Re: Getting rid of those deprecated Do[] loops?

• To: mathgroup at smc.vnet.net
• Subject: [mg92807] Re: Getting rid of those deprecated Do[] loops?
• From: Szabolcs Horvat <szhorvat at gmail.com>
• Date: Tue, 14 Oct 2008 04:54:44 -0400 (EDT)
• Organization: University of Bergen
• References: <gcsctj\$8mj\$1@smc.vnet.net>

```AES wrote:

>>>  Getting rid of those deprecated Do[] loops?

Why are you making everything black and white?  Do[] is certainly not
deprecated.  In fact it is often the best solution.  This is of course
just about the esthetics of the code, but when some time ago I wrote a
message about why I'd like to see For[] banished from Mathematica, one
of the reasons I mentioned that it can be usually converted to a more
compact (and in my subjective opinion, more readable) Do[] loop.

> Trying to think of a "two-variable iterator" approach that will let one
> produce the same results as
>
> data = { };
> Do[
>    Do[
>       data = AppendTo[data, {aa, bb, xx, yy}],
>       {bb, 10, 30, 10}],
>    {aa, 1, 2}];
> Print[data // TableForm];

1. One of the reasons why I consider Do[] more appropriate for basic
iteration than For[] is that it supports multiple iterators.

First change:

data = {};
Do[data = AppendTo[data, {aa, bb, xx, yy}],
{bb, 10, 30, 10}, {aa, 1,2}];
Print[data // TableForm];

2. I believe that you are aware that ; does nothing after Do[] or
Print[].  You probably also know that Print[] is unnecessary here.

Second change:

data = {};
Do[data = AppendTo[data, {aa, bb, xx, yy}],
{bb, 10, 30, 10}, {aa, 1, 2}]
data // TableForm

3. Do look up the difference between Append and AppendTo ...

Third change:

Use either

data = {};
Do[data = Append[data, {aa, bb, xx, yy}],
{bb, 10, 30, 10}, {aa, 1, 2}]
data // TableForm

or

data = {};
Do[AppendTo[data, {aa, bb, xx, yy}],
{bb, 10, 30, 10}, {aa, 1, 2}]
data // TableForm

4. Mathematica's List is a contiguous array in memory.  Therefore the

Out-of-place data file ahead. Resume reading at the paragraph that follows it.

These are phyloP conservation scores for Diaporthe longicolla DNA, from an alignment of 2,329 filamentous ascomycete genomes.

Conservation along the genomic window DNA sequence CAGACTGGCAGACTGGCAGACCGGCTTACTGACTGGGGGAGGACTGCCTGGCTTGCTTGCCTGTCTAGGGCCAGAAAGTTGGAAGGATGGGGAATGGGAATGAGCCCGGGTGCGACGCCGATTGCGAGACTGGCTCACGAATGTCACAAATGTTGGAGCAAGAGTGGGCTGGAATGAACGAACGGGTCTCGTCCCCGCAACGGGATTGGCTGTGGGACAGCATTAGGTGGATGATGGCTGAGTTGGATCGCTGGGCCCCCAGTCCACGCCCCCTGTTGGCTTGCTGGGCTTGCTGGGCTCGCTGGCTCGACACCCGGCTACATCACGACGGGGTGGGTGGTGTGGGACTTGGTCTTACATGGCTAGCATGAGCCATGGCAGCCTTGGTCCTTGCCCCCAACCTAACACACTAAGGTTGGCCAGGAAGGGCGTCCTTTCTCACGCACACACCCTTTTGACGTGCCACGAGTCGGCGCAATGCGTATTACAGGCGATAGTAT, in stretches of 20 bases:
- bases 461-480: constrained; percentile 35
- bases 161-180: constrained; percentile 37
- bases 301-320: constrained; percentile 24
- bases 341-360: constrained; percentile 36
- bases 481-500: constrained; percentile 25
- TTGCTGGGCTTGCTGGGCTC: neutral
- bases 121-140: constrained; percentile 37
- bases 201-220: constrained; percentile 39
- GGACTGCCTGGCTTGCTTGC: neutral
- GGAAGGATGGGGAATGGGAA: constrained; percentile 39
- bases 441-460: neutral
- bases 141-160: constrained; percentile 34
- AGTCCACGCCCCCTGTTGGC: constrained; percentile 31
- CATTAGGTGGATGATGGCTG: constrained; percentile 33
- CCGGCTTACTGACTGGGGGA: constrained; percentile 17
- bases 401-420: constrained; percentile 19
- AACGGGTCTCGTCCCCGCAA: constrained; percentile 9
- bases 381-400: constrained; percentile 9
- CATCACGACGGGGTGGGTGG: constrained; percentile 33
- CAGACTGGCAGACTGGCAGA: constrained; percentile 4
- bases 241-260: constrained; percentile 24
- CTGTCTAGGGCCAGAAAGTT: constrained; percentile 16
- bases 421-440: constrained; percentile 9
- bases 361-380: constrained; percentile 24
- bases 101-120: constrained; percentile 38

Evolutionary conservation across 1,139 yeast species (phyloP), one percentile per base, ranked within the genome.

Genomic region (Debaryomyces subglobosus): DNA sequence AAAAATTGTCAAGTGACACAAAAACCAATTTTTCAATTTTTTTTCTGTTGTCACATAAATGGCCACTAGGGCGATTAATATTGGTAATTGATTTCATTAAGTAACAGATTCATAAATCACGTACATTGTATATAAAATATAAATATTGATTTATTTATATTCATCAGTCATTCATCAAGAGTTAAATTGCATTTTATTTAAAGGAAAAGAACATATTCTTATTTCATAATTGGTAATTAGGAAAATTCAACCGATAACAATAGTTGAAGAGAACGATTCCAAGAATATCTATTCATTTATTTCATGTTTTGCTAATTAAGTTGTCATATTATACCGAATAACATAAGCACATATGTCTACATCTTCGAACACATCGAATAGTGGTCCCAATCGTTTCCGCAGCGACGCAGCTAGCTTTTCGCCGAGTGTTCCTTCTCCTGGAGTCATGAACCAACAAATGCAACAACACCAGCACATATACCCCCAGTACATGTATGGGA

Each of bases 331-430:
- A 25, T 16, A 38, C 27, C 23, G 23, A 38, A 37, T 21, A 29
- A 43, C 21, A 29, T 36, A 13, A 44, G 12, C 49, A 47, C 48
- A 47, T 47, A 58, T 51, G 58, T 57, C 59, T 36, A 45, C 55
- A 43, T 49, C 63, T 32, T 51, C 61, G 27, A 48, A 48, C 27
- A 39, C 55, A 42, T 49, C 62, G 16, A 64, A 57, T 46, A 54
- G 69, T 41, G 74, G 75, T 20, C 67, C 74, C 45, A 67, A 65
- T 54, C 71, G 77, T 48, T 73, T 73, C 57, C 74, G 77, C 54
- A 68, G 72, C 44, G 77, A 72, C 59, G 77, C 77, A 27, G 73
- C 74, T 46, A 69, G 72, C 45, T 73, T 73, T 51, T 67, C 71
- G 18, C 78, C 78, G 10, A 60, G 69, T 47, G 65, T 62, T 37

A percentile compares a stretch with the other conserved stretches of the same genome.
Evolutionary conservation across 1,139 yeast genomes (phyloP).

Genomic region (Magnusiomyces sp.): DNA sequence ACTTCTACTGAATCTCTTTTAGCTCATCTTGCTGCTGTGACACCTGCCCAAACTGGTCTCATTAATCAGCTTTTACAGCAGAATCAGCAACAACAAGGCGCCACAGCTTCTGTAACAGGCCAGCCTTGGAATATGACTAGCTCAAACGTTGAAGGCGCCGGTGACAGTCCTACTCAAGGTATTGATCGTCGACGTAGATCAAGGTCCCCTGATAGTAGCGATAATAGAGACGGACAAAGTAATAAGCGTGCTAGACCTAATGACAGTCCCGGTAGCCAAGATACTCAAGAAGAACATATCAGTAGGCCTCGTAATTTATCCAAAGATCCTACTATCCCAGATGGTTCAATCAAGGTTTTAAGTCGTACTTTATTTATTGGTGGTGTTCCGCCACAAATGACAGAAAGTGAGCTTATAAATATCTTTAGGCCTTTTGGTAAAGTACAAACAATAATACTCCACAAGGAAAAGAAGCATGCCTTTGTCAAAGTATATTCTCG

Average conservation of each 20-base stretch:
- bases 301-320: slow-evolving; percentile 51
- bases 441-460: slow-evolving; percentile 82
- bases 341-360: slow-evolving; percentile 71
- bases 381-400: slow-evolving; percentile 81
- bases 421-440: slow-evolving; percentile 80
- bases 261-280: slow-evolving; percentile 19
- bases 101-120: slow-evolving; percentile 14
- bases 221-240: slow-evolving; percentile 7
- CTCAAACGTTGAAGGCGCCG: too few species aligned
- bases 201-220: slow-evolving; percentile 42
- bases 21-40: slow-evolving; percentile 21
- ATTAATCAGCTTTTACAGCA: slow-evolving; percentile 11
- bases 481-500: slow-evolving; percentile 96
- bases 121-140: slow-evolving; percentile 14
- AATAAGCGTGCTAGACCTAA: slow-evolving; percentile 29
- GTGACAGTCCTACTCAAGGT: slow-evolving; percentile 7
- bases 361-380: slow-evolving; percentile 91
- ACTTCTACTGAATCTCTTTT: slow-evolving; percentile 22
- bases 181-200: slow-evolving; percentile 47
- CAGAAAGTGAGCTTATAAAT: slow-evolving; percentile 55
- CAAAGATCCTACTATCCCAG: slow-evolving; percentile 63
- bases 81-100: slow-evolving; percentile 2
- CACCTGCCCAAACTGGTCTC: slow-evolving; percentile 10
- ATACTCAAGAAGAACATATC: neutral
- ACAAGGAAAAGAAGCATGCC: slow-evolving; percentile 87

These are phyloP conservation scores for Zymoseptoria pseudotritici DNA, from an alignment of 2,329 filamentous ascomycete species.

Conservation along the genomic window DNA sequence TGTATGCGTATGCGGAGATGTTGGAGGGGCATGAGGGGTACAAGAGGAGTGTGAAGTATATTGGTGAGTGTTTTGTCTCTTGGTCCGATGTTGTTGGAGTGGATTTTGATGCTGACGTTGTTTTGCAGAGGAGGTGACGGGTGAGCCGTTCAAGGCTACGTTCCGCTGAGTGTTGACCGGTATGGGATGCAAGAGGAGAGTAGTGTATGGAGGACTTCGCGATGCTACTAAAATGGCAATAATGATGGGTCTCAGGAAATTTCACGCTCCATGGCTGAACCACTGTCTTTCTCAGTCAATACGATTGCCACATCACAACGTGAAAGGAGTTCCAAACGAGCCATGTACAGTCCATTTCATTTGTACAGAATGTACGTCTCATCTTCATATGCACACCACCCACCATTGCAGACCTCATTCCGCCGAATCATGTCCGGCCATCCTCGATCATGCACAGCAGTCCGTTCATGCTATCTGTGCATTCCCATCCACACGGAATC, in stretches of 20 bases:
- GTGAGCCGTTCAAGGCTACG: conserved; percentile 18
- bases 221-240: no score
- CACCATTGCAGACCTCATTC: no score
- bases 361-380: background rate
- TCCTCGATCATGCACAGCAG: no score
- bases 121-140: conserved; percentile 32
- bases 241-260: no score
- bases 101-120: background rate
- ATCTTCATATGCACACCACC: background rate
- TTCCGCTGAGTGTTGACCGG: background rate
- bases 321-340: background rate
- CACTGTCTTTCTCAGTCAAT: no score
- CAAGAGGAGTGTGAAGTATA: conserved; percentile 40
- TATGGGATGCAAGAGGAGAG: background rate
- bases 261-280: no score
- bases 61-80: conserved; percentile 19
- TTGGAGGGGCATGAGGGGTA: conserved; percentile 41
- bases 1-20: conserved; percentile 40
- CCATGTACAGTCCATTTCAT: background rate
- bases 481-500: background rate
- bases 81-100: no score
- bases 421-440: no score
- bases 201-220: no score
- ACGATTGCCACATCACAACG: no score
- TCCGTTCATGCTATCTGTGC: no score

time to construct a list this way grows quadratically with the list's
length.

Variations on curing this problem:

a. Avoid appending by generating results in one step:

data = Join @@ Table[{aa, bb, xx, yy}, {aa, 1, 2}, {bb, 10, 30, 10}];
data // TableForm

b. Use Sow/Reap, which were specifically designed for colleting
sequentially generated data:

data = First@Last@Reap[
Do[Sow[{aa, bb, xx, yy}], {bb, 10, 30, 10}, {aa, 1, 2}]
];
data // TableForm

c. Use a "linked list" to accumulate results:

data = {};
Do[data = {data, temp[aa, bb, xx, yy]}, {bb, 10, 30, 10}, {aa, 1, 2}]
Flatten[data] /. temp -> List // TableForm

I think that point a. is the best solution for this specific problem,
but using this information you should be able to judge by yourself, and
construct appropriate solutions for similar but different problems ...

>
> without using those universally deprecated (and even worse, nested)
> Do[ ] loops, not to mention the equally deprecated AppendTo[].
>
> Somewhat to my surprise, the construction
>
> Table[{aa = kk[[1]];  bb = kk[[2]];  aa, bb, xx, yy},
>           {kk,  {{1, 10},  {1, 20},  {1, 30},  {2, 10},  {2, 20},
> {2,30}}}
>           ] // TableForm
>
> using a two-dimensional iterator iterator variable kk, actually does
> this, though the "iterator list" is obviously a bit messy.
>
> Simpler way of defining an iterator to do this?  In more than two
> iterator dimensions (aa, bb, cc,...)?  (with no functional dependence
> between the values of aa, bb, cc).
>
> Is the concept of a multi-dimensional iterator variable kk mentioned in
> the M6 documentation anywhere?  (A search on "Iterate" or "iteration"
> brings up 193 hits at 10 per screen.)

Have you at all looked at the documentation of Table ... ?   It's the
6th item ... The only missing piece was Join, which I am sure you must
have encountered before ....

```

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